As the season, year and indeed the decade draws to a close, now is the perfect time to sit down and reflect on your golf game.

Grab a notepad and pen and write down a few questions.

The first and perhaps most important question could or perhaps should be: “Why do I play golf?”

Take a few minutes to contemplate that and avoid the impulse to write down the first thing that springs to mind. You may have one or two reasons, you may have five or six. Whatever they are, write them down and stay true to them in the future.

Other questions might include some of the following:

“Do I enjoy playing golf?”

“Does golf satisfy me?”

“Can I hit the shots I want or need to on the golf course?”

“Do I understand the questions the golf course architect or designer is asking me on any given hole?”

“Is it possible I could hole more putts?”

That last question is one of my favourites and one I strongly recommend everyone who plays golf should ask themselves.

Is it possible? Unless you average 18 putts a round every time you play, the answer absolutely has to be a resounding yes!

That being the case, what are you going to do about it? Are you going to buy a new putter because your existing one “doesn’t work”? That may or may not be the answer but regardless how much you spend on a new putter, there are no guarantees. It will not get the ball in the hole on its own.

Ultimately you need to learn how to use it. You need to learn how to get the ball in the hole from a variety of distances and a variety of positions, not only on the practice putting green but also on the golf course.

Like many golfers I know, you may have a garage or cupboard full of training aids and gadgets, which may or may not be helpful but you have to ask yourself if they work. Think about all the times you may have used them on the putting green. You might have holed five or six nasty little four foot putts on the putting green using your training aid but did that translate to similar results in competitions or even in bounce games? Only you will know the answer to that particular question.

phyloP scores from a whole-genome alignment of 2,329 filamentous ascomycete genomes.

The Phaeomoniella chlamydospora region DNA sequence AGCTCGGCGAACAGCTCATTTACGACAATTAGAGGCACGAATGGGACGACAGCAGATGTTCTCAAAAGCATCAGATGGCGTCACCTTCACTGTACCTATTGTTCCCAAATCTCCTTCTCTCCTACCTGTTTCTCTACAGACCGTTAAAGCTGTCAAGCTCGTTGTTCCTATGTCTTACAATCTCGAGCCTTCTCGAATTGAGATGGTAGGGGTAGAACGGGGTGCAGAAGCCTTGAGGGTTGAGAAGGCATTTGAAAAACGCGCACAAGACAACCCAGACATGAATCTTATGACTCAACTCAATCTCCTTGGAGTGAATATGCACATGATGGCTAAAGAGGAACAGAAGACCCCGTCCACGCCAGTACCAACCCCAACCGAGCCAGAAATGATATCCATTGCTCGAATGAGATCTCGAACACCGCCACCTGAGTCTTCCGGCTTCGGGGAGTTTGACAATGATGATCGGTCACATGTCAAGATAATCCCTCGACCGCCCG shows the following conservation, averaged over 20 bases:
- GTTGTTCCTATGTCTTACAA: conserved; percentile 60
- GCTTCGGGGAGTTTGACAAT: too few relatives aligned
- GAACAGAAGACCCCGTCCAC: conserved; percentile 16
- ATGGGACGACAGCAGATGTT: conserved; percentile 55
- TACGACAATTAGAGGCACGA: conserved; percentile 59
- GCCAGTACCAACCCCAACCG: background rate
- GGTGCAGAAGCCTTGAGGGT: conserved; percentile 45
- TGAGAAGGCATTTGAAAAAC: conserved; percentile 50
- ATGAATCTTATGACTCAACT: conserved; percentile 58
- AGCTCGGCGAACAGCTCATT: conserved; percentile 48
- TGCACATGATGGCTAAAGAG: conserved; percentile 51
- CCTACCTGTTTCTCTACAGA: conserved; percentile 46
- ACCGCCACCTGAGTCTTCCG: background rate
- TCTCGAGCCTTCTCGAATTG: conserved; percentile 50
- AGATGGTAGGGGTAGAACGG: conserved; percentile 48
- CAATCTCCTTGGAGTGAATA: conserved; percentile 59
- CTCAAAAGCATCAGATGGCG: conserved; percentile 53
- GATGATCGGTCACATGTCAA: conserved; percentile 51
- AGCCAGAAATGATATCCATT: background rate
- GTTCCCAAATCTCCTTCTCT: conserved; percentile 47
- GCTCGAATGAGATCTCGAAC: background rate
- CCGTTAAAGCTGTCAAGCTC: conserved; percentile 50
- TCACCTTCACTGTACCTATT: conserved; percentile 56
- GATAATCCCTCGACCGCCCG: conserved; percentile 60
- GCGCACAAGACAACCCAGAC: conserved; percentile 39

With more than thirty years of experience coaching golfers of all standards from beginners to Tour Pros, I would suggest that the majority of these training aids spend most of their time gathering dust in the garage or cupboard for a reason. I’ll let you figure that one out on your own.

If you really want to experience more success and enjoyment on the greens every time you practice or play, I suggest you do all or at least some of the following:

Speak to a golf coach you can believe in and trust. Someone you know has helped others. Someone you can embark on a journey of discovery and improvement with.

Spend some time on the putting green with exactly what you are allowed to take on the course – a putter and a ball. Not two, three or four balls, just one. There are no second serves when it comes to putting.

Learn the art of getting the ball into the hole when it matters. The only way you can do this is by playing golf on the course. Nothing will ever come close to replicating this skill on the practice putting green. Context is everything.

Standing over each and every putt, ask yourself two questions:

1) Is it possible I could hole this putt? 

2) What does the ball need to do to go in the hole? 

I’m not going to spoil it for you but what I will say is that these two questions could transform your future putting experiences.

As one year runs out of days, another exciting one awaits.

Is it possible that 2021 could provide you with opportunities to hole more putts, shoot lower scores and have more fun on the course? Absolutely!

To kick-start your journey of discovery, improvement and enjoyment, treat yourself to a copy of The Lost Art Of Putting. Judging by the feedback we continue to receive from golfers of all standards all around the world, it might just be the smartest investment you could make.

Happy New Year and best wishes for the future.

Did you miss part 1 of Gary’s Winter Putting Training? Click here to read.